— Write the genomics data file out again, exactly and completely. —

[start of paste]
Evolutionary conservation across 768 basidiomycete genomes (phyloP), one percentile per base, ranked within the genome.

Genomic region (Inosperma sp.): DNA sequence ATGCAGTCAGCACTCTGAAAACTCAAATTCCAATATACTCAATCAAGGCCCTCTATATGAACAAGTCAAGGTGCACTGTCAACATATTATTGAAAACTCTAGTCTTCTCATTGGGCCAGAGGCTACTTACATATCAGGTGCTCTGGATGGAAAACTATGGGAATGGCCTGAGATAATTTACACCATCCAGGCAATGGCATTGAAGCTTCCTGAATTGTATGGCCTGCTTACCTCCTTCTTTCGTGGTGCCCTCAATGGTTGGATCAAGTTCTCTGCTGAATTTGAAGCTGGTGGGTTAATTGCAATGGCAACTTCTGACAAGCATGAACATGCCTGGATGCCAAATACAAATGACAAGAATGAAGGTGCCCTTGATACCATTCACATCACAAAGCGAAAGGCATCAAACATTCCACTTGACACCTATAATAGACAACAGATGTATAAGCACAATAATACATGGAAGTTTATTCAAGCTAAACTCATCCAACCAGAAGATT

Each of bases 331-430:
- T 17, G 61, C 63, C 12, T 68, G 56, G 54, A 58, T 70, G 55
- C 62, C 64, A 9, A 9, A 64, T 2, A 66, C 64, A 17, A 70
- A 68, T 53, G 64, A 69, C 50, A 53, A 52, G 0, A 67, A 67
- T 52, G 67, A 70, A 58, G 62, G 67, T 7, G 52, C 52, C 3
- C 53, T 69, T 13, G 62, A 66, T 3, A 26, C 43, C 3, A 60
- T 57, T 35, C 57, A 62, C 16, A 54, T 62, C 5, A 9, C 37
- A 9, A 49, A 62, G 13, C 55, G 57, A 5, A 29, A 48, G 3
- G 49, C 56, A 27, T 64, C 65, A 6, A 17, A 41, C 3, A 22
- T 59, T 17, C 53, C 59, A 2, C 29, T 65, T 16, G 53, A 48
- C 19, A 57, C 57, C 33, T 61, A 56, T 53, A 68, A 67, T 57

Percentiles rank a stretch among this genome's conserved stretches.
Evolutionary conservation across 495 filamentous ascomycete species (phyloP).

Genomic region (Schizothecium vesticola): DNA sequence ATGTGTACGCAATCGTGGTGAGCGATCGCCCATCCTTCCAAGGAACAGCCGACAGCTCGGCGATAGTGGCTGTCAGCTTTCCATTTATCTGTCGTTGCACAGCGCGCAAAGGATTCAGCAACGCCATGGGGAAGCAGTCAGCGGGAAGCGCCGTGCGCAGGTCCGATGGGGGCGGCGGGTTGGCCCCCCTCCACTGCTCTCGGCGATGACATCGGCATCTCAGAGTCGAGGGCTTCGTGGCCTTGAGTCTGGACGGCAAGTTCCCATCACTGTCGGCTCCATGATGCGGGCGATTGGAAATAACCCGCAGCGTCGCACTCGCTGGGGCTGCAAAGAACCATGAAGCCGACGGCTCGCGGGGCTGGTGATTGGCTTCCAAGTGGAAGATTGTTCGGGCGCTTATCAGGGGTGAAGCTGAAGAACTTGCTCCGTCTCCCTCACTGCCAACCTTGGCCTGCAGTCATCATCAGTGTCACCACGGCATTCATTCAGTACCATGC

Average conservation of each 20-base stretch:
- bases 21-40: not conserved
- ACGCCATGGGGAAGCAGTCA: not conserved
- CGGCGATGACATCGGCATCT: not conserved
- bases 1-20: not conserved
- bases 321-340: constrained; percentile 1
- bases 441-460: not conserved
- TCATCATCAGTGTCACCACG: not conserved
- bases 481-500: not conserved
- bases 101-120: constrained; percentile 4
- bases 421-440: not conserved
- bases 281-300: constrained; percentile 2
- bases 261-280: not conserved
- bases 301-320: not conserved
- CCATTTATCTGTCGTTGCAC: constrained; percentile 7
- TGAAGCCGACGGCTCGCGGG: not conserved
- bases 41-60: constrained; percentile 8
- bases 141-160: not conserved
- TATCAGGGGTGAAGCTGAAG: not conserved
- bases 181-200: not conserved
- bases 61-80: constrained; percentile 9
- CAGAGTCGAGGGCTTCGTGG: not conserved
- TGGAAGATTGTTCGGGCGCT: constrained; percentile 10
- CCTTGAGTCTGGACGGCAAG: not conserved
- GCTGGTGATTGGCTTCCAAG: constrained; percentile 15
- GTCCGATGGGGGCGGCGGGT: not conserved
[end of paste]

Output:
Evolutionary conservation across 768 basidiomycete genomes (phyloP), one percentile per base, ranked within the genome.

Genomic region (Inosperma sp.): DNA sequence ATGCAGTCAGCACTCTGAAAACTCAAATTCCAATATACTCAATCAAGGCCCTCTATATGAACAAGTCAAGGTGCACTGTCAACATATTATTGAAAACTCTAGTCTTCTCATTGGGCCAGAGGCTACTTACATATCAGGTGCTCTGGATGGAAAACTATGGGAATGGCCTGAGATAATTTACACCATCCAGGCAATGGCATTGAAGCTTCCTGAATTGTATGGCCTGCTTACCTCCTTCTTTCGTGGTGCCCTCAATGGTTGGATCAAGTTCTCTGCTGAATTTGAAGCTGGTGGGTTAATTGCAATGGCAACTTCTGACAAGCATGAACATGCCTGGATGCCAAATACAAATGACAAGAATGAAGGTGCCCTTGATACCATTCACATCACAAAGCGAAAGGCATCAAACATTCCACTTGACACCTATAATAGACAACAGATGTATAAGCACAATAATACATGGAAGTTTATTCAAGCTAAACTCATCCAACCAGAAGATT

Each of bases 331-430:
- T 17, G 61, C 63, C 12, T 68, G 56, G 54, A 58, T 70, G 55
- C 62, C 64, A 9, A 9, A 64, T 2, A 66, C 64, A 17, A 70
- A 68, T 53, G 64, A 69, C 50, A 53, A 52, G 0, A 67, A 67
- T 52, G 67, A 70, A 58, G 62, G 67, T 7, G 52, C 52, C 3
- C 53, T 69, T 13, G 62, A 66, T 3, A 26, C 43, C 3, A 60
- T 57, T 35, C 57, A 62, C 16, A 54, T 62, C 5, A 9, C 37
- A 9, A 49, A 62, G 13, C 55, G 57, A 5, A 29, A 48, G 3
- G 49, C 56, A 27, T 64, C 65, A 6, A 17, A 41, C 3, A 22
- T 59, T 17, C 53, C 59, A 2, C 29, T 65, T 16, G 53, A 48
- C 19, A 57, C 57, C 33, T 61, A 56, T 53, A 68, A 67, T 57

Percentiles rank a stretch among this genome's conserved stretches.
Evolutionary conservation across 495 filamentous ascomycete species (phyloP).

Genomic region (Schizothecium vesticola): DNA sequence ATGTGTACGCAATCGTGGTGAGCGATCGCCCATCCTTCCAAGGAACAGCCGACAGCTCGGCGATAGTGGCTGTCAGCTTTCCATTTATCTGTCGTTGCACAGCGCGCAAAGGATTCAGCAACGCCATGGGGAAGCAGTCAGCGGGAAGCGCCGTGCGCAGGTCCGATGGGGGCGGCGGGTTGGCCCCCCTCCACTGCTCTCGGCGATGACATCGGCATCTCAGAGTCGAGGGCTTCGTGGCCTTGAGTCTGGACGGCAAGTTCCCATCACTGTCGGCTCCATGATGCGGGCGATTGGAAATAACCCGCAGCGTCGCACTCGCTGGGGCTGCAAAGAACCATGAAGCCGACGGCTCGCGGGGCTGGTGATTGGCTTCCAAGTGGAAGATTGTTCGGGCGCTTATCAGGGGTGAAGCTGAAGAACTTGCTCCGTCTCCCTCACTGCCAACCTTGGCCTGCAGTCATCATCAGTGTCACCACGGCATTCATTCAGTACCATGC

Average conservation of each 20-base stretch:
- bases 21-40: not conserved
- ACGCCATGGGGAAGCAGTCA: not conserved
- CGGCGATGACATCGGCATCT: not conserved
- bases 1-20: not conserved
- bases 321-340: constrained; percentile 1
- bases 441-460: not conserved
- TCATCATCAGTGTCACCACG: not conserved
- bases 481-500: not conserved
- bases 101-120: constrained; percentile 4
- bases 421-440: not conserved
- bases 281-300: constrained; percentile 2
- bases 261-280: not conserved
- bases 301-320: not conserved
- CCATTTATCTGTCGTTGCAC: constrained; percentile 7
- TGAAGCCGACGGCTCGCGGG: not conserved
- bases 41-60: constrained; percentile 8
- bases 141-160: not conserved
- TATCAGGGGTGAAGCTGAAG: not conserved
- bases 181-200: not conserved
- bases 61-80: constrained; percentile 9
- CAGAGTCGAGGGCTTCGTGG: not conserved
- TGGAAGATTGTTCGGGCGCT: constrained; percentile 10
- CCTTGAGTCTGGACGGCAAG: not conserved
- GCTGGTGATTGGCTTCCAAG: constrained; percentile 15
- GTCCGATGGGGGCGGCGGGT: not conserved